Canadian small-c conservatives have long fumed over what they consider to be unfair restrictions on political advertising. Stephen Harper, when he led the National Citizens Coalition, went to court to challenge rules limiting third-party political advertising in a case indexed as "Harper versus Canada." (fitting title. Harper vs Canada. Kind of describes how he governs)

More recently, the Tories have battled with Elections Canada in court over the agency's refusal to reimburse candidates for the costs of radio and television ads from the 2006 federal election.

Negative Ads Not Helping Conservatives
Net News Ledger
Northwestern, Ontario
June 6, 2009

Thunder Bay, ON -- Often in politics, political parties re-use the same tactics over and over. The Liberals used the same tactics against the Conservatives until they were defeated in 2006. Now it appears that the attack ads the Conservatives are using against Michael Ignatieff are demonstrating that the Conservatives are going to the same well once too often.

Nik Nanos, of Nanos Research states, "Properly crafted and validated by the political target, negative ads can be a powerful political tool".

Research by Nanos on the impact of the recent Conservative ads attacking Michael Ignatieff indicates that in the short term they have not had a significant impact. A majority of Canadians consider the ads ineffective and believe that they reflect poorly on the Conservatives.

Nanos adds, "Of note, the ads have had a marginally negative impact on the impression of Michael Ignatieff primarily among committed Conservative and NDP voters.

However, the attack ads have had less of an impact in Atlantic Canada and in battleground Quebec. "Factoring the latest ballot numbers and the last six waves of Nanos tracking since the last election, the Conservative attack ads have not arrested the incremental trend which currently favours the Liberals.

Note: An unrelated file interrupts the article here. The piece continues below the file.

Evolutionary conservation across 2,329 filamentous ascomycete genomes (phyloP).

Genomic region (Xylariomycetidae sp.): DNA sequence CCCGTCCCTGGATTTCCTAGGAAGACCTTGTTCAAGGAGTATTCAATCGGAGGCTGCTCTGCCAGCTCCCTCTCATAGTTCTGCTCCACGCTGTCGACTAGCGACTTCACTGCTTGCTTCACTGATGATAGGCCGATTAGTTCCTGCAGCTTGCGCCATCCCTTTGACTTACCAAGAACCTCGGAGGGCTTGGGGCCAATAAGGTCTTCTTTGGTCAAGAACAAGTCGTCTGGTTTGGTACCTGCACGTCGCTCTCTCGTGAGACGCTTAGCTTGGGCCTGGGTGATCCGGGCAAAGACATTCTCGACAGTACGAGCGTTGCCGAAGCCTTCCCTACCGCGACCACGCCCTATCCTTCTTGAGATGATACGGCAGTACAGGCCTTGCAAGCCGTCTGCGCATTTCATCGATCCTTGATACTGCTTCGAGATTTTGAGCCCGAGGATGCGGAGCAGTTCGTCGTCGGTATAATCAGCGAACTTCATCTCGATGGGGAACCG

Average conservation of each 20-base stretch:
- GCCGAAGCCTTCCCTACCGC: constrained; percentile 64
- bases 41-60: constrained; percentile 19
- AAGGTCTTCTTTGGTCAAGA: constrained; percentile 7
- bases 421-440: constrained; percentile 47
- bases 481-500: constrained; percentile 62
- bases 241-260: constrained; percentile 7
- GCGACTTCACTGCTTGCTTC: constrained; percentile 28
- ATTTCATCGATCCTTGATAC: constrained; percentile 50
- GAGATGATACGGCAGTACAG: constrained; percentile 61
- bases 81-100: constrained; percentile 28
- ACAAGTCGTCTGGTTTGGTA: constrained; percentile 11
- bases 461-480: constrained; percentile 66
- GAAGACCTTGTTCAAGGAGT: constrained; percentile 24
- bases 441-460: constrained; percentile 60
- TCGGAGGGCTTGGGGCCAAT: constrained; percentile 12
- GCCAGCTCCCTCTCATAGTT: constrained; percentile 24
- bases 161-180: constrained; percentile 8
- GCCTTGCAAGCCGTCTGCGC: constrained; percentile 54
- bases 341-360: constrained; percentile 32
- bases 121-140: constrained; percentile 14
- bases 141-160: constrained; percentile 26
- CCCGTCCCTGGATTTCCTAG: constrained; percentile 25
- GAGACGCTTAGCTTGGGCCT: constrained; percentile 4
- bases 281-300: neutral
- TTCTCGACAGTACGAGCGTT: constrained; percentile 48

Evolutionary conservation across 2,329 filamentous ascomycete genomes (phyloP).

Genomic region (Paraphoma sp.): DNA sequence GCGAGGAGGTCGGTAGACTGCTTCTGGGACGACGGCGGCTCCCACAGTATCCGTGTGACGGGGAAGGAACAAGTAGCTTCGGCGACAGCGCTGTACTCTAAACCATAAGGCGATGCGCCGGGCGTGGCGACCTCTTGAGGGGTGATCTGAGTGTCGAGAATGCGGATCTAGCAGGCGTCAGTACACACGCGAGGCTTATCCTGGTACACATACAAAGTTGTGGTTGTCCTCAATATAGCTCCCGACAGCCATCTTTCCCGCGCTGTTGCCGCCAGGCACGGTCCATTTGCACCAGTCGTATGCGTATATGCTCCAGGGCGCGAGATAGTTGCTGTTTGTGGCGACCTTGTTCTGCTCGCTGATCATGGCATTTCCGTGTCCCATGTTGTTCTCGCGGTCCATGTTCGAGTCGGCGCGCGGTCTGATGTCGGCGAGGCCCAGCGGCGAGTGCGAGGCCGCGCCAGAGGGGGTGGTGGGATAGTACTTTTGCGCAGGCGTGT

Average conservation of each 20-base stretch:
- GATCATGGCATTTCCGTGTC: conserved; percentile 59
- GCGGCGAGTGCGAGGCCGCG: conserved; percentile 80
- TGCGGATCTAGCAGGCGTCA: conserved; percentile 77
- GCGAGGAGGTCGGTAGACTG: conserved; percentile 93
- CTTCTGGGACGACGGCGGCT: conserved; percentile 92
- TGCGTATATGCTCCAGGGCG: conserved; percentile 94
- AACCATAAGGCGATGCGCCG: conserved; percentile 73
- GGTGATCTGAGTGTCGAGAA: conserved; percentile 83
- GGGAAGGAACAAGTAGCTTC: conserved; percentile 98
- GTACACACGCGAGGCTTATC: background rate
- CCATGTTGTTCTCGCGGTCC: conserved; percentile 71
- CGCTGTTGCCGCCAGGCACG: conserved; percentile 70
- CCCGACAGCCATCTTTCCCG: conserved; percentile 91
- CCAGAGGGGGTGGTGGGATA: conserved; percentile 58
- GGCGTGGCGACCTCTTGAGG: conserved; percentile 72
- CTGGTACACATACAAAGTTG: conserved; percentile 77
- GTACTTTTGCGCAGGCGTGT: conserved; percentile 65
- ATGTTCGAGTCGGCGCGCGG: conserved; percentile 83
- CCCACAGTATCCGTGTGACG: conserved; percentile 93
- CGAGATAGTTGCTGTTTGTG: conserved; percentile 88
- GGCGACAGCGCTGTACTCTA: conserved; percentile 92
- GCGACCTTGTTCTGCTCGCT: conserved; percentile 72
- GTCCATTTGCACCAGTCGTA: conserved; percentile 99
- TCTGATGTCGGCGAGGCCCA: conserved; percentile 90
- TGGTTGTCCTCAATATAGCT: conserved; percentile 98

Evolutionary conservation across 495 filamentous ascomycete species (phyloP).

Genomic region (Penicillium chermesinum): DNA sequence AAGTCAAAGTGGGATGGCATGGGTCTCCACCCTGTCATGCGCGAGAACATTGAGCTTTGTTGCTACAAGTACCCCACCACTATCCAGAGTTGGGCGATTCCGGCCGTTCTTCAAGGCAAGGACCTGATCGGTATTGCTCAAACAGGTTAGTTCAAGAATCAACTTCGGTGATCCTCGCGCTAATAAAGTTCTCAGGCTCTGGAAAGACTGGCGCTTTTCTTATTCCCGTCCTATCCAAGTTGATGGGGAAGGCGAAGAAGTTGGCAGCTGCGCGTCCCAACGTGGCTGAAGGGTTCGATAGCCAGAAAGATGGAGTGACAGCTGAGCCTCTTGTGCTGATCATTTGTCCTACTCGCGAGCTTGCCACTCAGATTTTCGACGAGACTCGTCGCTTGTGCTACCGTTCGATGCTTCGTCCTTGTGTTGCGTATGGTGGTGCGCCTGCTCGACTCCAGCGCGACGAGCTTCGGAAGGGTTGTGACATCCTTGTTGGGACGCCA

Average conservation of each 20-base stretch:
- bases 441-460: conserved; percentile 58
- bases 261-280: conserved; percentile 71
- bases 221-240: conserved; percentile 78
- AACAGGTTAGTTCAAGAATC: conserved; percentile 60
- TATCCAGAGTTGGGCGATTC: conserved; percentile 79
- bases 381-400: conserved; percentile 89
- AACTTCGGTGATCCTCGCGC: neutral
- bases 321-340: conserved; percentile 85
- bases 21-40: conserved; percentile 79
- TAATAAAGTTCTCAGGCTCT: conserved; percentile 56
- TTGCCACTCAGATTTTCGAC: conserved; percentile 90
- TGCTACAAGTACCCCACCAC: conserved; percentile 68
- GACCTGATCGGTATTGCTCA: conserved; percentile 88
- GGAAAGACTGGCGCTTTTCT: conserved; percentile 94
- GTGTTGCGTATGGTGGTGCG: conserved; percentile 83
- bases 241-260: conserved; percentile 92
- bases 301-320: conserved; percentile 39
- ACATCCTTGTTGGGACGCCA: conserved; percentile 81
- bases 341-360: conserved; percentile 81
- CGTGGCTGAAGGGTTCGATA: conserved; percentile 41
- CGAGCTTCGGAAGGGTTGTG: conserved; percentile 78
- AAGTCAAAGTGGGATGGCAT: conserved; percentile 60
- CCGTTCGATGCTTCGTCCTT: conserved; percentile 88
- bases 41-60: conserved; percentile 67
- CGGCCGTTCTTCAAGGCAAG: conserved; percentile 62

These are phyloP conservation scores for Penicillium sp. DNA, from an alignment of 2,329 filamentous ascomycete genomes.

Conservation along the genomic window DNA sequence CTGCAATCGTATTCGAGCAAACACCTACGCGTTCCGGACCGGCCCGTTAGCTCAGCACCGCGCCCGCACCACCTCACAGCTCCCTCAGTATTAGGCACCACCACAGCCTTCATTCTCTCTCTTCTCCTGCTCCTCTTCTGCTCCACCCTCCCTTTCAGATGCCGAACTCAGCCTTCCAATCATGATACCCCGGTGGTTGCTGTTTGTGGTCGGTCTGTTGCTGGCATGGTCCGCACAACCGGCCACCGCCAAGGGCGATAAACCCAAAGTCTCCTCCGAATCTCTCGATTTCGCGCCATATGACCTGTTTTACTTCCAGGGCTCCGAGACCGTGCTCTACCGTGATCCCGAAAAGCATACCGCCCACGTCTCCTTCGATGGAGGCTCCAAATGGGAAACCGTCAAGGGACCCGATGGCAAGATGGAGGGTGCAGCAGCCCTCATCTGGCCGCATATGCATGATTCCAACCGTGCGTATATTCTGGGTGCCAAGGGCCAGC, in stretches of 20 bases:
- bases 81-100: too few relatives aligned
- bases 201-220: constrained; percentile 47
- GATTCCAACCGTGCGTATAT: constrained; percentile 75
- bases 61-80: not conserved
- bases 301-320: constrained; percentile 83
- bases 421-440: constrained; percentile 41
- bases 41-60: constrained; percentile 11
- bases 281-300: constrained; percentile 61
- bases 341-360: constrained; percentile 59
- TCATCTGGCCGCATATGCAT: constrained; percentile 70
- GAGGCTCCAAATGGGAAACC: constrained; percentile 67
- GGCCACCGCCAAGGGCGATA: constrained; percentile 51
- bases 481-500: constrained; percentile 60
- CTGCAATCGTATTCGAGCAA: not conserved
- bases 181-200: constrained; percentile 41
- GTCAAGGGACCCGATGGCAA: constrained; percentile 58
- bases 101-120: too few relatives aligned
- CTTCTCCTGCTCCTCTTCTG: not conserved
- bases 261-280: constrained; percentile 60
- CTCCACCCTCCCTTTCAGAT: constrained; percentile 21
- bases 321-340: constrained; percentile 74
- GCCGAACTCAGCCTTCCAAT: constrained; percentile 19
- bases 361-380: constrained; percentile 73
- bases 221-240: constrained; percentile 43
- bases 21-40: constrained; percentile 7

The conclusion is that the ads have had no discernible short term impact in favour of the Conservatives. The long term negative impact on Ignatieff remains uncertain and merits further tracking over time. This may well be the first salvo in a narrative the Conservatives are hoping to explore".

Here is the information on the latest Nanos Poll: Methodology: Polling between May 26 and June 1, 2009. (Random Telephone Survey of 1,001 Canadians, 18 years of age and older). A survey of 1,001 Canadians is accurate to within 3.1 percentage points, plus or minus, 19 times out of 20. For 626 respondents aware of the ad, the margin of accuracy is plus or minus 3.9 percentage points, 19 times out of 20.

Effectiveness of Ads Question: Would you say the ads were effective, somewhat effective, somewhat ineffective or ineffective? [Recall Only]
Effective 20%
Somewhat effective 15%
Somewhat ineffective 8%
Ineffective 53%
Unsure 4%

Considering that the Tories' base (mostly from the West) is about 35%, yet only 20% believe the ads were effective should also give Harper pause. The ads won't change their mind about voting Conservative, but do reveal that he may have to change his tactics even for those who claim to like him.

Impact of Ads on Impression of Ignatieff Question: Did the advertisement leave you with a positive, somewhat positive, neutral, somewhat negative or negative impression of Michael Ignatieff? [Recall only]
Positive 14%
Somewhat positive 3%
Neutral 45%
Somewhat negative 12%
Negative 22%
Unsure 4%

Impact of Ads on Impression of Conservative Party Question: Did the advertisement leave you with a positive, somewhat positive, neutral, somewhat negative or negative impression of the Conservatives who paid for the ad? [Recall only]
Positive 7%
Somewhat positive 3%
Neutral 20%
Somewhat negative 12%
Negative 53%
Unsure 6%

The Conservatives have opened the door for Michael Ignatieff to show Canadians what he has accomplished outside of the country. His is still unknown, while Harper is very well known, so it will be difficult to once again try to sell himself to us. I'm not buying.

No comments:

Post a Comment